The hike begins by appearing to enter someone's back-yard
[Kyle]We decided to walk the Ancient Road of Pilgrims that took council seekers from the harbor in Itea up to Delphi and the Oracle. It was a very long walk (10.7km, 3½ hrs) in the hot sun, but at least it was downhill. As we descended, we kept imagining what it must have been like for all of the people going up over the centuries, many of whom were Kings and Emperors, with their attendant entourages. Maryanne would occasionally say, “Mind the statue!”. It was a reminder that a lot of those pilgrims were toting bloody big statues as gifts for the Oracle. We couldn’t imagine being some poor slave, whose lot in life was to carry as his portion 150 lbs. of some giant unwieldy statue up that steep, hot hill. Woe to the poor soul who breaks a finger off of the statue on the way. Mind the statue indeed.
So.. we just have to walk from here, to over there where the water is?.. Best get going
The walk turned out to be pretty brutal. Once we lost most of the elevation, we still had a long walk to the sea. By the time we got there, we were limping as much as walking. This trail was supposed to involve suffering, right? We got to the bus station and found out the next one to Galaxidi was in two hours. We limped our way to a mediocre waterfront restaurant and tried somewhat successfully to kill some of the aching with a jug of local wine along with our dinner. Maryanne, being a bit more adventurous than I am with food, had a plate of “baked arrogants”. It turned out to be little sardine-like fish.
Maryanne attempts to look arrogant to match the mis-translated fish dish, and Kirra harbour the official end of the hike (although we still had to continue an extra mile to Itea for the bus)
We got the bus back to Galaxidi and I limped Maryanne back home. The next morning, we both woke up stiff and sore, but Maryanne had suffered much more. In addition to what ails me, she also ended up with second-degree sunburns on her ankles. Every time she tries to stand, the blood rushes down, tightens the skin and causes her enough pain to make sure she stops trying that. Even though she’s only slightly creaky from the walk, the burn has made sure she doesn’t get up to much today.
[Maryanne] The hike back was an unplanned one. I realized soon into the hike that I was not sufficiently protected, but by then it seemed it would take just as long to walk back as to keep going. Although my arms and face were fine, and I had a long-ish dress on, the bottom of my legs (above my sock covered ankles) caught the brunt of the sun and will enforce shade and a rest for a few days from any major activity.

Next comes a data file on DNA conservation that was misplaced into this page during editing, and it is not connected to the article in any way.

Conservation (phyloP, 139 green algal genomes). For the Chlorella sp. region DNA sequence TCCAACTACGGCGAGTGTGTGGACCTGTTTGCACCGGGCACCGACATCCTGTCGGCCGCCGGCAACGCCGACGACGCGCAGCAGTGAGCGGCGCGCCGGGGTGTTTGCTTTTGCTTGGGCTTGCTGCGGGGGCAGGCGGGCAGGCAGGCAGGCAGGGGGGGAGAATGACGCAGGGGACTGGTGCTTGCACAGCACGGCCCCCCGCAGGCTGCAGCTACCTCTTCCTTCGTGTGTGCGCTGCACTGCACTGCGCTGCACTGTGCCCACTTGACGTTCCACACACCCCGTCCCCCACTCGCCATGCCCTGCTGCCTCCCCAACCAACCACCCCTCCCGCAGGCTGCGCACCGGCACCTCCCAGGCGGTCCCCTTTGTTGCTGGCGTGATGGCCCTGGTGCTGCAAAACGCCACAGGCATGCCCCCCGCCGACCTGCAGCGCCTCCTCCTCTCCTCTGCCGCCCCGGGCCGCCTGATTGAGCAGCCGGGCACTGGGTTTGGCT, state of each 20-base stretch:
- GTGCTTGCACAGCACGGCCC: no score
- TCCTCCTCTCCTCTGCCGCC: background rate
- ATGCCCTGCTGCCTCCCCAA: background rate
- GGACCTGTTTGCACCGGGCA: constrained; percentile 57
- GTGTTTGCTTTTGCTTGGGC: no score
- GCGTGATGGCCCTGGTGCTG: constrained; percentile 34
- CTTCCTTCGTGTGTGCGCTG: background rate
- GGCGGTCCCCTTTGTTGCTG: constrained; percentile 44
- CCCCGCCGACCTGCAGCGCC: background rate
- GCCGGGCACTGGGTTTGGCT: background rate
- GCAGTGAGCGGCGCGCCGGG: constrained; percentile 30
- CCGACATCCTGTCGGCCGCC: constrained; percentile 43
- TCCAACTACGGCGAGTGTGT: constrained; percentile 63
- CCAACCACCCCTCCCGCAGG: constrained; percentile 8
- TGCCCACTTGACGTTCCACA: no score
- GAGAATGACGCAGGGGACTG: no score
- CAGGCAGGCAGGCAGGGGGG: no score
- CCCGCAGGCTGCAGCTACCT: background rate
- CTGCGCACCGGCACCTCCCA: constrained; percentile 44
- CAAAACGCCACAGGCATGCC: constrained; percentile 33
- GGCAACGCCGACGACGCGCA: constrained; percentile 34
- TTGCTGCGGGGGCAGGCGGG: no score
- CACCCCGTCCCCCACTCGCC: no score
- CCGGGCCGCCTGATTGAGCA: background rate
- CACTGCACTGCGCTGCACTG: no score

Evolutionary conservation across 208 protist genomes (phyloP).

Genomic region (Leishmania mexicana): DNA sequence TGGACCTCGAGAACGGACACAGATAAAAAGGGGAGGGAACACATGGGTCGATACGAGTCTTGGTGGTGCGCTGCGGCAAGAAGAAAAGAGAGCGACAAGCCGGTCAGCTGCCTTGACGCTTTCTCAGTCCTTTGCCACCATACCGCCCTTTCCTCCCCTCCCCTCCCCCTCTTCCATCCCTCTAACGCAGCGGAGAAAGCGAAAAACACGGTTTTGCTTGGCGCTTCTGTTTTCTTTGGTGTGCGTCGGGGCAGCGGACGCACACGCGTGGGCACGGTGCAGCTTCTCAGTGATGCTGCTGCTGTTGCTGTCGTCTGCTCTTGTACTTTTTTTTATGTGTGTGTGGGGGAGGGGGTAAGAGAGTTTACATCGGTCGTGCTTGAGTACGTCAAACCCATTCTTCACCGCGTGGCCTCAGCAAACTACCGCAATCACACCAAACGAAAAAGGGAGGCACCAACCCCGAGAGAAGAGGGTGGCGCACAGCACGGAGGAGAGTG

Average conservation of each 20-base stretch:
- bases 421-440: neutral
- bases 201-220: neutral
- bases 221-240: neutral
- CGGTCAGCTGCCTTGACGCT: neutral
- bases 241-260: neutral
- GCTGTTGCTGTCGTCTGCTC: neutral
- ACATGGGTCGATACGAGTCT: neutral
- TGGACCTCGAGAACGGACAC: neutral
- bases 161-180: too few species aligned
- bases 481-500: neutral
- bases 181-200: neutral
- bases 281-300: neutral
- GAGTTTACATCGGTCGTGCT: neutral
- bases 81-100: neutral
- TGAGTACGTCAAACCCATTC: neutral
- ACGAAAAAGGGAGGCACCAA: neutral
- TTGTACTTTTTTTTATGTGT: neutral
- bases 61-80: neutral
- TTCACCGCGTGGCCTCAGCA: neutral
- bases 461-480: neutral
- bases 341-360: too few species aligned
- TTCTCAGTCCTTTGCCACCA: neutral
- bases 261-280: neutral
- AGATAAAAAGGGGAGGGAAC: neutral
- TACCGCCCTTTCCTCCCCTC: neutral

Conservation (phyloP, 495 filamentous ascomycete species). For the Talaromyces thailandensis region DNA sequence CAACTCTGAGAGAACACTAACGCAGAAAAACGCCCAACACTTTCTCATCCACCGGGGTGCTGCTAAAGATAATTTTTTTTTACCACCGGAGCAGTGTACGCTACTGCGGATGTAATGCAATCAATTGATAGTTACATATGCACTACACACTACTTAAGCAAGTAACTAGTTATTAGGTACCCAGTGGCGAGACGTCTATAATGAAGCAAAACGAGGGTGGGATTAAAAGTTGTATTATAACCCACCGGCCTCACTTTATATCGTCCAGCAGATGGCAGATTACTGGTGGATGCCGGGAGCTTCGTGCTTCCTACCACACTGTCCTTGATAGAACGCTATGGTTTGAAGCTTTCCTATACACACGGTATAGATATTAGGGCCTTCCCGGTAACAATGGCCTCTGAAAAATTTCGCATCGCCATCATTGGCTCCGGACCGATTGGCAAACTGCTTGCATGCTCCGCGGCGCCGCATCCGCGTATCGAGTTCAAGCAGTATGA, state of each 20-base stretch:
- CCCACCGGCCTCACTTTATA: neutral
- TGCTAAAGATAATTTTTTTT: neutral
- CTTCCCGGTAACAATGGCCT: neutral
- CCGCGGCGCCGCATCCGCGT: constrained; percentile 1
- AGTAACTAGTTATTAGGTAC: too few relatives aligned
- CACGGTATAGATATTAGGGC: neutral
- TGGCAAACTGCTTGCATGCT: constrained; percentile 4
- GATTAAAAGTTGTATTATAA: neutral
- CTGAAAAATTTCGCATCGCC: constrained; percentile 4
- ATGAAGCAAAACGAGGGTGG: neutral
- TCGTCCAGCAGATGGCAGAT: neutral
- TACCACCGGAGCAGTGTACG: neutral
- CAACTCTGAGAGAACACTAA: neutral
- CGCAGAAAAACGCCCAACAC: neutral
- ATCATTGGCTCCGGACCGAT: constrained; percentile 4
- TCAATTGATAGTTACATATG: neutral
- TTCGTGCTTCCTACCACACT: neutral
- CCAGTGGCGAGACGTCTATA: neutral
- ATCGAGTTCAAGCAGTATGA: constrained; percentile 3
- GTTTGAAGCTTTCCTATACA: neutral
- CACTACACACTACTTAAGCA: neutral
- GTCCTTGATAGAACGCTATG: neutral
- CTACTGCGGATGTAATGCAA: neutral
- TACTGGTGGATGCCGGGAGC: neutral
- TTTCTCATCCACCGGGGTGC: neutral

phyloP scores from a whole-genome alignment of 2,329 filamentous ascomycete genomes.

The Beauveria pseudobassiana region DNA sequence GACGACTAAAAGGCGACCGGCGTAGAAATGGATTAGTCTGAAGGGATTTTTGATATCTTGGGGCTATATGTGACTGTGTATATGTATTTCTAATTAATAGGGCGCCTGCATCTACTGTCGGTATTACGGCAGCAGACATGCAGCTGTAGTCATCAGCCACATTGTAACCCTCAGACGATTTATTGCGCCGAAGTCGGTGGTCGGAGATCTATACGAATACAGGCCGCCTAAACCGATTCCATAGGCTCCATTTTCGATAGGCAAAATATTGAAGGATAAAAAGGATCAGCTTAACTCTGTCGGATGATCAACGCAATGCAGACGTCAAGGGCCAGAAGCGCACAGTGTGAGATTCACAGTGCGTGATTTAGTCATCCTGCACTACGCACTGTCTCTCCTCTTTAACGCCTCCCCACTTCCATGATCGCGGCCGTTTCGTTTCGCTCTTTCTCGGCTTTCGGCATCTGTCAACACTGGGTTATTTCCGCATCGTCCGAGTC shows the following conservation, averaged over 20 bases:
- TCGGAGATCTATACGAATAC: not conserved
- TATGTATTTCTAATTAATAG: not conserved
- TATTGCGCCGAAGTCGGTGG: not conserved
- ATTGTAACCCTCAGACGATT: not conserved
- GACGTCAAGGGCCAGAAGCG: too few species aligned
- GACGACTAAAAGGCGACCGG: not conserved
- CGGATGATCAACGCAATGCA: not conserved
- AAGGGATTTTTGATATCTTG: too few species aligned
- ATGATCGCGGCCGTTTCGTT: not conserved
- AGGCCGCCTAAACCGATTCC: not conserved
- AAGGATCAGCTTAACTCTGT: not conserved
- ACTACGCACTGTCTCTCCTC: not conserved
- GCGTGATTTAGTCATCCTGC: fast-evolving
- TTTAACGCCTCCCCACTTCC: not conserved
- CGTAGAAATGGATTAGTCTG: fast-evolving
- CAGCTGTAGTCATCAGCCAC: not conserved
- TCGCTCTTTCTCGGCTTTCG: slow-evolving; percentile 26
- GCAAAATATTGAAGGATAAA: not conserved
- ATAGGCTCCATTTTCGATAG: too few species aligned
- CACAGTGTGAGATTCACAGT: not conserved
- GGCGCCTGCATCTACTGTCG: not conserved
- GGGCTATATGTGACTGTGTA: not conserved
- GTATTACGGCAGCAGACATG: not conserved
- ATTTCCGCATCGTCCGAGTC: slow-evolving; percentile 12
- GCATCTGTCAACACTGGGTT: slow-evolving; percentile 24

The walk guide was for the route up-hill and estimated to take 3 hours. Since we were going downhill, we figured probably 1 hour, but maybe 1.5 hours. This estimate of ours was woefully wrong and we ended up taking almost 3 hours to get down (and from the views from the top we really should have realized that!).
Somehow we have to cross this - the canal that feeds the water needs of Athens
Having said that, the walk was stunning. It took us past churches from all ages, the main canal that feeds water to the capital of Athens, ancient almond and olive groves and eventually streets lined with lime trees, and an ancient lighthouse. I was tempted to pick from wild fig trees but need to understand how to know when a fig is ripe first (doh!), I’ve never actually eaten a raw fig (as far as I can remember) so I’m not sure what to look for. Our good friend Kate in the USA is busy harvesting her own figs right now so they ought to be ready here too? But they didn’t look or feel it (what do I know?). Once in the valley floor we walked for 4km through olive groves and I was amazed to see some of them sat in flood water. On more careful observation we realized that there was a deliberate earth bank around each gridded patch of olive trees with gates and water piped to assist with flooding – so it must be part of the expert olive growers arsenal for the perfect olive. So much to learn. From the top of our walk as we looked down on the flat valley floor of green, it seemed easy to imagine giant animals walking through (I kept a look out for Giraffe, or even some dinosaur, each seemed equally likely in the prehistoric scene). Luckily nothing came to devour or pester us.
Views from the walk - it WAS magnificent